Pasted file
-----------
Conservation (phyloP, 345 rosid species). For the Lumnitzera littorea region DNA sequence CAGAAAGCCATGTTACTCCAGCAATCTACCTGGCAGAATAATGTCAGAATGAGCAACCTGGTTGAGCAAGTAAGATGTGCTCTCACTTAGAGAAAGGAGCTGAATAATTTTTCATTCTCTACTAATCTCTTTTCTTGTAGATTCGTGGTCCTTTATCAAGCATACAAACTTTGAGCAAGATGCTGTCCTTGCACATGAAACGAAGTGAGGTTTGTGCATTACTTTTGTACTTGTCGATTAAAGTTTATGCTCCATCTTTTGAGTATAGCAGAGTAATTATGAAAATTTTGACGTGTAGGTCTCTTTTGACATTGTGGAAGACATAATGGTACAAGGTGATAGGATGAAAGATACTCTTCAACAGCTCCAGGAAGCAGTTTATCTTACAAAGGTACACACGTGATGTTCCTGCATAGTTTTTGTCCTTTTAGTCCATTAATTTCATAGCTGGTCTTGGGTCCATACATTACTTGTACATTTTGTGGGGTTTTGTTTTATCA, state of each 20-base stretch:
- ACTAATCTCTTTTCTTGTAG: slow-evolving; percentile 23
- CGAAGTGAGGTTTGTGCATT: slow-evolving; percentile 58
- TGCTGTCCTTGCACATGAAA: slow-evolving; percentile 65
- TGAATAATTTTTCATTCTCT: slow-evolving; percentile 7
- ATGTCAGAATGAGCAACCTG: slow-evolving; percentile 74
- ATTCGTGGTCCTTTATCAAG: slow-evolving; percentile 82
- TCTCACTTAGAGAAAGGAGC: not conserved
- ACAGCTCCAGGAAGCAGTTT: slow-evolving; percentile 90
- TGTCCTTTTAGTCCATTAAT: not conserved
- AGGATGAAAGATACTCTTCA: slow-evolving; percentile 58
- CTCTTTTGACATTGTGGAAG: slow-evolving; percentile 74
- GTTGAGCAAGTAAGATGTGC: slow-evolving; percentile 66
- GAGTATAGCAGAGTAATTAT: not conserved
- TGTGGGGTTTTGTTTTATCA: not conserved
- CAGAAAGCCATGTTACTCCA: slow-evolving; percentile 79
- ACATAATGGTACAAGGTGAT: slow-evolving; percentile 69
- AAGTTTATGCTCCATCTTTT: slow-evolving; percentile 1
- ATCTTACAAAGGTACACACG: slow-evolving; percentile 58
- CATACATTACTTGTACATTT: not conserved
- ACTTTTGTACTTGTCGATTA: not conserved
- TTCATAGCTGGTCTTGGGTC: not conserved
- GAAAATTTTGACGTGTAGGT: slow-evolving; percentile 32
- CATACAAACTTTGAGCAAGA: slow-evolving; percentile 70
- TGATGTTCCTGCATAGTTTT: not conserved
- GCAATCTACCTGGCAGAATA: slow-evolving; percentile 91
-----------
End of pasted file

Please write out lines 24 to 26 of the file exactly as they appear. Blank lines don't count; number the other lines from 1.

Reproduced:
- CATACAAACTTTGAGCAAGA: slow-evolving; percentile 70
- TGATGTTCCTGCATAGTTTT: not conserved
- GCAATCTACCTGGCAGAATA: slow-evolving; percentile 91